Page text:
The most studied article I've seen on the matter comes from USC School of Library and Information Science: Termination 101
What Time Is Best?
Many managers have preferences about when and how to terminate
employment. Some managers say
Thursday is the best day to fire an
employee, so that the other employees
will have a chance to discuss the
matter on Friday and come in ready for
work the following Monday (Butcher).
Many managers believe that Mondays and
Fridays should be avoided (Ward). The
time of year should also be considered
when making the decision to fire.
Terminating and employee right before
a holiday, such as Christmas, is not
only ethically disturbing, but may
make that employee more likely to file
a lawsuit against the organization
(Ward). Many times, employers fire
employees either very early or very
late in the day so that the individual
will have time to gather his or her
things out of the sight of other
employees. In truth, there is no
correct time to fire an employee.
Instead, the manager should be
practical, picking a day and time when
everyone concerned is able to meet
The article references numerous publications from business and management journals and magazines, some of which are peer reviewed. Still, of these publications, I haven't seen any studies done which attempt to correlate incidents of law suits and/or violence with the day an employee was fired. Responses tend to be based on reasoning and management experience.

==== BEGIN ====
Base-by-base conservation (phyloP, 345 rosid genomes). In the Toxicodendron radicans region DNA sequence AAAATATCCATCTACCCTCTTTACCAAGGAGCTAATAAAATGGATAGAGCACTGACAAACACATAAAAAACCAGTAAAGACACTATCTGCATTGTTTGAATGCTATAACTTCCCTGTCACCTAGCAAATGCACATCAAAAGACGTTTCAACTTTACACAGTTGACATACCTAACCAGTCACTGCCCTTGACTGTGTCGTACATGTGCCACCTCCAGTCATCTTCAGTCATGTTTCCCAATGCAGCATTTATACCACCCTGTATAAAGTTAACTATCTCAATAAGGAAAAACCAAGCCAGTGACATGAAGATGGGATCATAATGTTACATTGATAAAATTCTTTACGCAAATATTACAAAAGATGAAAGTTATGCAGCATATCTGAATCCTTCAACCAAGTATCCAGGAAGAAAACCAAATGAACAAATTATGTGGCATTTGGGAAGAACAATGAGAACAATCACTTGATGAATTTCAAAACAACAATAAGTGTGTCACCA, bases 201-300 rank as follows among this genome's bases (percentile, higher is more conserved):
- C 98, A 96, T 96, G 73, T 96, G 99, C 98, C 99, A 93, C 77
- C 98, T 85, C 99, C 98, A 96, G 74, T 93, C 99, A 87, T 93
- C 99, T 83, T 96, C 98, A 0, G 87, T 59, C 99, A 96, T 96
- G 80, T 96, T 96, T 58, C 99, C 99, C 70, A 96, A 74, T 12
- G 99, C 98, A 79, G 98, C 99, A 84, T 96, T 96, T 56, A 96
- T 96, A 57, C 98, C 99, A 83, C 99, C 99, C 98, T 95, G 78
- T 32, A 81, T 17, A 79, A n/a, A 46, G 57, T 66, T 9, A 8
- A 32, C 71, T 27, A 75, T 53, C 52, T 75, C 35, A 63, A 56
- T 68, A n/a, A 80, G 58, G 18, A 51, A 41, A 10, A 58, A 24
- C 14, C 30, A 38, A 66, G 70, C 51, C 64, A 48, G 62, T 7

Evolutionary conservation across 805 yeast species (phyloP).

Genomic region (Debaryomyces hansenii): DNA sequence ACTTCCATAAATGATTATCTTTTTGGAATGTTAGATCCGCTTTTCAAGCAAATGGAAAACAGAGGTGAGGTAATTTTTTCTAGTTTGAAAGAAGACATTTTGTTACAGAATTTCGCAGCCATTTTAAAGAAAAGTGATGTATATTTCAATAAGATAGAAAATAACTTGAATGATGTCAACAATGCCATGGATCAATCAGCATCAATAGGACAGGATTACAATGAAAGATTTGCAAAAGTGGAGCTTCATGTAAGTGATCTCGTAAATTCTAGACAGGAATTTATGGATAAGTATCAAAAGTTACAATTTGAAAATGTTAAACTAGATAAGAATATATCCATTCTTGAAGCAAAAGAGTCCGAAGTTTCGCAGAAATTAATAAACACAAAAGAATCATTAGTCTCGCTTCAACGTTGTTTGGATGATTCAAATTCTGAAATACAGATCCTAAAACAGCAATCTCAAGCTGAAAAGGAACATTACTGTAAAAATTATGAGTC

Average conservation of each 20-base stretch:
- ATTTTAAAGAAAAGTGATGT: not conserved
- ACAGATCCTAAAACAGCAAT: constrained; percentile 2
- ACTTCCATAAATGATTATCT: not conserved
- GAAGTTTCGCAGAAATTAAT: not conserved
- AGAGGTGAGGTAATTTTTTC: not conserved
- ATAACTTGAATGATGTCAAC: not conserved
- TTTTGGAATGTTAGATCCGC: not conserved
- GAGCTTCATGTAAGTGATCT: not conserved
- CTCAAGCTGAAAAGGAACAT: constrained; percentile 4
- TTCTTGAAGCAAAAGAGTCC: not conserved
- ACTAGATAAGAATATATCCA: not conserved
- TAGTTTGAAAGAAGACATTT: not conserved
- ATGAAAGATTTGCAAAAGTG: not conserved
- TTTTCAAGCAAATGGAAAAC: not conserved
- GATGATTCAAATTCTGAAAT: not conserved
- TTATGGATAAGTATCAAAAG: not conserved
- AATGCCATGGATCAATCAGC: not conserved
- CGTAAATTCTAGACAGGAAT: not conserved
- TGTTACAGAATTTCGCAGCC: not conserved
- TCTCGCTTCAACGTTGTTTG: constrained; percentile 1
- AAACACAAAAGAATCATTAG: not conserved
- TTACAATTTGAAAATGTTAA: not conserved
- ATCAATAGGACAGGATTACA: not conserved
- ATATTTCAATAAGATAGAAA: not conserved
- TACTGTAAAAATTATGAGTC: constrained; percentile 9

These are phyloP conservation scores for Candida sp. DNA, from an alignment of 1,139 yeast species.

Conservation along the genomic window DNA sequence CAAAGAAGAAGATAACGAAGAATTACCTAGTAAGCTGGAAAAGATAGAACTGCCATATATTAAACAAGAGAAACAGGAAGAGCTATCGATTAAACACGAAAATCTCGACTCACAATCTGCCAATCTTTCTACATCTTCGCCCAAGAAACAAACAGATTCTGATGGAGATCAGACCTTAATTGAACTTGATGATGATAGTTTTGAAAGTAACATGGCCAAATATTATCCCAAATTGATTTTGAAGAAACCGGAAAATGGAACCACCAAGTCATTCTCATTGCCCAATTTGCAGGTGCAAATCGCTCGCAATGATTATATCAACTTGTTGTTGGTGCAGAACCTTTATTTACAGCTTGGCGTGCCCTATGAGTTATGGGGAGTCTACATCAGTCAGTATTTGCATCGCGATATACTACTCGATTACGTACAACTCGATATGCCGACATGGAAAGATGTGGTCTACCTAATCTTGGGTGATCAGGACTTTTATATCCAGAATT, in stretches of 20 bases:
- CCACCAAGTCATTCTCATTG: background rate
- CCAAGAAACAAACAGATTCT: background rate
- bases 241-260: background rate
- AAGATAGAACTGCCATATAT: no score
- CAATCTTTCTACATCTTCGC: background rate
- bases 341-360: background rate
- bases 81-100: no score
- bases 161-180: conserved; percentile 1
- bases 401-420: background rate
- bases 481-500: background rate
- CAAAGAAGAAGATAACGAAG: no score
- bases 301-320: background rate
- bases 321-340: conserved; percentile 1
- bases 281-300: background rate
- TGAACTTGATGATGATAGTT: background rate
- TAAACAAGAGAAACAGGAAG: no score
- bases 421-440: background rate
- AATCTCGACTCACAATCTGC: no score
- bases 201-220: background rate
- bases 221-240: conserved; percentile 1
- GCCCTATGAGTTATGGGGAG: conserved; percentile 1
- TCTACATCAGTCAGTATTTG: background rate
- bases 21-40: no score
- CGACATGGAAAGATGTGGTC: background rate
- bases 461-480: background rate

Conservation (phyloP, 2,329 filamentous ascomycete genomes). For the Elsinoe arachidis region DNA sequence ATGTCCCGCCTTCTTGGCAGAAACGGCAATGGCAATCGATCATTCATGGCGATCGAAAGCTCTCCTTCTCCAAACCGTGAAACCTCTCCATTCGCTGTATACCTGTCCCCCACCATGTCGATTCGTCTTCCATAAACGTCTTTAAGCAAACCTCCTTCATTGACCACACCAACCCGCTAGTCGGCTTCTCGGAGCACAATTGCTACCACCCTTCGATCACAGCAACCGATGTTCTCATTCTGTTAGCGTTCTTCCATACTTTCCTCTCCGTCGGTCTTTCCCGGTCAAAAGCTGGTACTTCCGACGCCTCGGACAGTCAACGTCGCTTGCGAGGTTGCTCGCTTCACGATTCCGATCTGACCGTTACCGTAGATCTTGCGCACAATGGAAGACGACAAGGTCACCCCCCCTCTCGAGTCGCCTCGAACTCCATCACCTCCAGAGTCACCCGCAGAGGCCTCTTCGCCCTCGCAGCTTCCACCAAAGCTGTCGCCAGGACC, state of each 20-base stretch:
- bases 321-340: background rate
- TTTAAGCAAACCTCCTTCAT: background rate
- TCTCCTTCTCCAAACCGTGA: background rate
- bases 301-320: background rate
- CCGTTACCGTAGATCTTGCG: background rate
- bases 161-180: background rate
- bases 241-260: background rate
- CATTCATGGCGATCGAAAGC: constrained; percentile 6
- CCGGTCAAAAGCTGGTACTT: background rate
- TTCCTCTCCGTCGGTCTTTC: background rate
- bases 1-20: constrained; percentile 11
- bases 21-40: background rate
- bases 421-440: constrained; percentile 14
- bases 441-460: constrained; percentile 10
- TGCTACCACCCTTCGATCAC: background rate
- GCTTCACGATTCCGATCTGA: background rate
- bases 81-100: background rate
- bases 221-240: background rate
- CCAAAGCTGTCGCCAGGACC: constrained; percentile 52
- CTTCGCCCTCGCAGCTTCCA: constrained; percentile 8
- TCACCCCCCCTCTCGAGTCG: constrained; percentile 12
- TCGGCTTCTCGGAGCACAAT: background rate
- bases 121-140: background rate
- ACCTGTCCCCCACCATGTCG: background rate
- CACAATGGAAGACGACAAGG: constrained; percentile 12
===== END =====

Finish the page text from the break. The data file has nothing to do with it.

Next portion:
I'm pretty interested in this, so I'll keep looking and edit the response if I find any statistically based studies.
A Descriptive Analysis of Layoffs in Large U.S. Firms Using Archival Data over Three Decades, Cornell University, 8/29/2005 - Analyzed day of the week by decade and found that
in all decades Friday is the most
common day for an
announced layoff, and Monday is less
important over time.
Workplace Shootings, US Bureau of Labour Statistics, July 2010 - Good resource for occupational homicide statistics, but none of the selected characteristics include the circumstances of termination.